Berklee College of Music's Institute for Creative Entrepreneurship is an incubator aimed at encouraging Berklee students to start companies in the music space.
I used to focus on just filling positions and looking for pedigree versus hiring somebody who you know all you have to do is point them in the right direction.
Right after school, I worked for six years and then I started a company called Sonicbids. … I ran my company for about seven years ... and then I went out there and raised venture money. Of course, the first thing that you do is hire a management team. So I moved pretty quickly to hire a number of seemingly experienced people. I hired a CTO, somebody in charge of human resources, somebody in charge of sales and a CEO and CFO all within a period of about four months. I think I was looking too much for pedigree.
For me, going through that period of about a year of basically hiring a lot of people, turning the whole company inside out and then having to go fire a lot of people—partially because I hired wrong and partially because probably I didn't give them enough leeway to go and do their own thing—was a big lesson. I think my mistakes in managing and recruiting set the company back by a couple of years.
[When] I sold my company and came to Berklee, I was used to being the CEO and the majority shareholder, having absolute control over everything and thinking I needed to be making every single decision. [At Berklee,] I was put in an environment where initially, I had no direct reports. So your ability to get things done and your ability to push things forward have nothing to do with necessarily the direct reports you have or the resources you have, and everything to do with your ability to influence others to do things—[and to do that], I think first you have to be a very good listener.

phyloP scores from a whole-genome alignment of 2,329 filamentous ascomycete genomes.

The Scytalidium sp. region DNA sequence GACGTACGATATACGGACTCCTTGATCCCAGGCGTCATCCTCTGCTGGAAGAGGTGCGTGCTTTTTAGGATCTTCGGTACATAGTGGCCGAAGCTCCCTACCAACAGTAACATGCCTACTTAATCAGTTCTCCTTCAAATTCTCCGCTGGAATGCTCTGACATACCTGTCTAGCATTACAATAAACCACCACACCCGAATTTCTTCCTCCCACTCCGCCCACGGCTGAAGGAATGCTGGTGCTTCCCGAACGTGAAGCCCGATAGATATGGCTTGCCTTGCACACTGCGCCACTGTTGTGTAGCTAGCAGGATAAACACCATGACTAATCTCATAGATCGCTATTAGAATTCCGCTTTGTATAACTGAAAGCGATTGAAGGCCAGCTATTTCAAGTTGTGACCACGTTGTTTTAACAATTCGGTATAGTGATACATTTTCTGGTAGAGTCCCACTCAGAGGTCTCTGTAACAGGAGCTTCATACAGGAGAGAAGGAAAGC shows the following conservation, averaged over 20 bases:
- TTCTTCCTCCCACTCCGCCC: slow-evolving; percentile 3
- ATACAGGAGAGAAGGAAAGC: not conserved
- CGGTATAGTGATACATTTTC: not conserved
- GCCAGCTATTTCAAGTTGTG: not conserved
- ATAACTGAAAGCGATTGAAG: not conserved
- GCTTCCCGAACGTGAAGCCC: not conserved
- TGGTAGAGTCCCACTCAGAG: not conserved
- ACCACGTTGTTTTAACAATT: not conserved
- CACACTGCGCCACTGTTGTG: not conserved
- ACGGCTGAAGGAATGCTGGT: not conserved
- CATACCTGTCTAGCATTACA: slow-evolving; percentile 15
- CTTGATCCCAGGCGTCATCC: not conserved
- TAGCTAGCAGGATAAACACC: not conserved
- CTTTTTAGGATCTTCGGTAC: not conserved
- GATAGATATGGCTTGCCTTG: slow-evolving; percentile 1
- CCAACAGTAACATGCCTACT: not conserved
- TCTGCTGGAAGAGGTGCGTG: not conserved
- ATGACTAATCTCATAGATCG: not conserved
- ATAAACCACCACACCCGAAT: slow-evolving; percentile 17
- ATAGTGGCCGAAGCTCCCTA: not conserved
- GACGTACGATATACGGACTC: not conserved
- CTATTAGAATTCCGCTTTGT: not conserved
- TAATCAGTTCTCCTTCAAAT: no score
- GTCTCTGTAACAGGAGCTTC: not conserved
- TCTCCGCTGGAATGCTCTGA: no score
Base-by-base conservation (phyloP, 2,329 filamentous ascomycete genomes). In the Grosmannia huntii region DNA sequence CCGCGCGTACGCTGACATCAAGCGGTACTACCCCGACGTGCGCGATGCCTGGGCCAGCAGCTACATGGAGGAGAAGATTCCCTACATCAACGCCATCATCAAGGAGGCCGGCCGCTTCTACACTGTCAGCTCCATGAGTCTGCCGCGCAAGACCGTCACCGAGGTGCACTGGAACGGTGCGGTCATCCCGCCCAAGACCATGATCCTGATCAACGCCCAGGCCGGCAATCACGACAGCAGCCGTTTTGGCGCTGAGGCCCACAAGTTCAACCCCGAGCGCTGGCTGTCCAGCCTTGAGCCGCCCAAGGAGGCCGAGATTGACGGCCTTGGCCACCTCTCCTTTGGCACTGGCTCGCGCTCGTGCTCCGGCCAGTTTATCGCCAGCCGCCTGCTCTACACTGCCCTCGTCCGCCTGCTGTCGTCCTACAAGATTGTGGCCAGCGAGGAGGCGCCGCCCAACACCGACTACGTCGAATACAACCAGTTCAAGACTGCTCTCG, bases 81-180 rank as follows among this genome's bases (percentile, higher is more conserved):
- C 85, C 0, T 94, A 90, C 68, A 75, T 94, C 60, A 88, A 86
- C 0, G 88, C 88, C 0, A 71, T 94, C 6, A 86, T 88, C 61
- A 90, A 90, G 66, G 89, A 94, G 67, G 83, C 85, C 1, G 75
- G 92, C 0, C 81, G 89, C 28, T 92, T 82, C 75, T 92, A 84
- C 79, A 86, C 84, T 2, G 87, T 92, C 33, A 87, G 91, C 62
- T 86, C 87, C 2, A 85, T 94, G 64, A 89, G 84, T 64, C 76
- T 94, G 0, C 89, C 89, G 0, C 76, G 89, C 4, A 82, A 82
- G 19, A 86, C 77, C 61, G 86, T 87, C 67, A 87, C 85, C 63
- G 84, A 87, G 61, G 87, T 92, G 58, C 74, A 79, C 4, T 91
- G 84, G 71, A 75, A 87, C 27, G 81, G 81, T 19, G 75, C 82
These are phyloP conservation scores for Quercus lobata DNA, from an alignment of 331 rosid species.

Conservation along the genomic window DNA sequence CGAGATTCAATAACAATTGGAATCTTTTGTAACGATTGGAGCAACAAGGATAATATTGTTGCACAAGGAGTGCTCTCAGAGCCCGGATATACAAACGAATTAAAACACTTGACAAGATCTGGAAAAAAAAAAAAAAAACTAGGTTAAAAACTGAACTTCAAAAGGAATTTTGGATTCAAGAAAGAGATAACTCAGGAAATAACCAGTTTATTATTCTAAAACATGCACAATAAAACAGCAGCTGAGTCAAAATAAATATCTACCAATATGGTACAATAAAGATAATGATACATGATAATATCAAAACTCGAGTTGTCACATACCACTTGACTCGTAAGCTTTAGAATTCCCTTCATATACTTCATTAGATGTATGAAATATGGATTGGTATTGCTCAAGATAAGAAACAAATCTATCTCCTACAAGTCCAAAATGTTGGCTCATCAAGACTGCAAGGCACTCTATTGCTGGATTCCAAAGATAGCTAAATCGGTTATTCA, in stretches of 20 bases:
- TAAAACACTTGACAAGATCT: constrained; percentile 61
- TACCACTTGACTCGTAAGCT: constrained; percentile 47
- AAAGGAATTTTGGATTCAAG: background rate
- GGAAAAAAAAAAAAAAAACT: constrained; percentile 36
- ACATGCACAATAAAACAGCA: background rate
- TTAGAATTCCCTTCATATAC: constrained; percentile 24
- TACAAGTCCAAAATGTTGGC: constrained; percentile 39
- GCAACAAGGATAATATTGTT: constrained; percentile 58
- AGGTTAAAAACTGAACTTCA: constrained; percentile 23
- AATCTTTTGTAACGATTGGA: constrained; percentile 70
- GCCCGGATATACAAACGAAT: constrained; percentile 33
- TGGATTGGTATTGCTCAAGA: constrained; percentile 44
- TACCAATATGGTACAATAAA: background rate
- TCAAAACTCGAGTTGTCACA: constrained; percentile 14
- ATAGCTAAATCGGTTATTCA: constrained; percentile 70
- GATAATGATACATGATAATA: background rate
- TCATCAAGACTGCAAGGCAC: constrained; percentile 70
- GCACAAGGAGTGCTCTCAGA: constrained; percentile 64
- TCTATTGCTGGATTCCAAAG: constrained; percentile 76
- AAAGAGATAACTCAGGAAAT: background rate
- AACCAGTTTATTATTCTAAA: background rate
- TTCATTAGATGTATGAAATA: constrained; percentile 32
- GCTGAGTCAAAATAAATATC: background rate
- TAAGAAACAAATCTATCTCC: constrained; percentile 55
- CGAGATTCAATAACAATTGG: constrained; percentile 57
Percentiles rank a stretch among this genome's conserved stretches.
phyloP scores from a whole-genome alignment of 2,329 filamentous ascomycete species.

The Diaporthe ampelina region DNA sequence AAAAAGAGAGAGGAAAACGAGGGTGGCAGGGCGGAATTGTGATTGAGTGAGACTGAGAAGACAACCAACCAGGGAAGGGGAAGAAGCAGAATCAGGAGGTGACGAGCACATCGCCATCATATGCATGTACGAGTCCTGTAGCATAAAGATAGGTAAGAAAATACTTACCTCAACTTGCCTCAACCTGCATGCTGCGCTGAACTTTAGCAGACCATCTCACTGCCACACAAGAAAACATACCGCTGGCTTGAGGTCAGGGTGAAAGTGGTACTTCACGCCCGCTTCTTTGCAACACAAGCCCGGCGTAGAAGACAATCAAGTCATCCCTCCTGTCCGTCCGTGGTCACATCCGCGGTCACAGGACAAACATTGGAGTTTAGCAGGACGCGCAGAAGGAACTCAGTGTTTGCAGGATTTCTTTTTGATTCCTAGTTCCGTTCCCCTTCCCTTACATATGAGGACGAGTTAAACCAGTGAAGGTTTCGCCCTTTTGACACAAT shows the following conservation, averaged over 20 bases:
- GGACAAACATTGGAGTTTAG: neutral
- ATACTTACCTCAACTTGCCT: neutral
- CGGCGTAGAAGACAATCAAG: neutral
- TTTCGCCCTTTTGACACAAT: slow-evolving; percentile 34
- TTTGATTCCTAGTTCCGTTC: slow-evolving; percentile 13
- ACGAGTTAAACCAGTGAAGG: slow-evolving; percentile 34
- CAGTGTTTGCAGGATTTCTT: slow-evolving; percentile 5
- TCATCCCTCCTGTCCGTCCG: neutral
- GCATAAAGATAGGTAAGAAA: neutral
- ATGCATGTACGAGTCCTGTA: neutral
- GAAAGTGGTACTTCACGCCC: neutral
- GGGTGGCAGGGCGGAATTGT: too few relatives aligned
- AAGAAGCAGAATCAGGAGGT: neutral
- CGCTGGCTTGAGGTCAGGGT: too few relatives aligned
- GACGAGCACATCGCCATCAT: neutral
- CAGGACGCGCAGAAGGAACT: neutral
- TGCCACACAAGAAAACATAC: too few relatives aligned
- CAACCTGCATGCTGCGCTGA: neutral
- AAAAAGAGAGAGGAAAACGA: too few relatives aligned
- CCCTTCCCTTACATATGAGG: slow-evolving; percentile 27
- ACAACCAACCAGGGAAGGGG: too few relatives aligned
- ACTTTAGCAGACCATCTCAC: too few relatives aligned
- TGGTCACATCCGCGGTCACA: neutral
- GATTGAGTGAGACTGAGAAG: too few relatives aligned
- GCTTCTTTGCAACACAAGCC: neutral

A lot of it had to do with hiring my first person at Berklee. I was part of an institution that already existed, that is very large. So how do you make a difference? You have to operate on a very different level than when you're exercising direct control. … you have to shift the emphasis to hiring right rather than training right.
If you hired somebody that needs very little management ... each action is multiplied 100 times.
The lesson is, hire people who you don't really need to manage. If you find that you have to manage very closely, either you hired wrong or you're approaching it wrong. If you hired somebody that needs very little management, then ultimately I feel you've made the right selection and you've created the right environment for somebody to express themselves.
When that happens, you find that you don't need to be involved in everything. Each action is multiplied 100 times because you're hiring the right people, versus the opposite where you feel you have to be involved in everything. Then you're actually constraining the growth of your own organization.
Follow Panos Panay on Twitter at @panaypanos.
Photo courtesy of Berklee College of Music.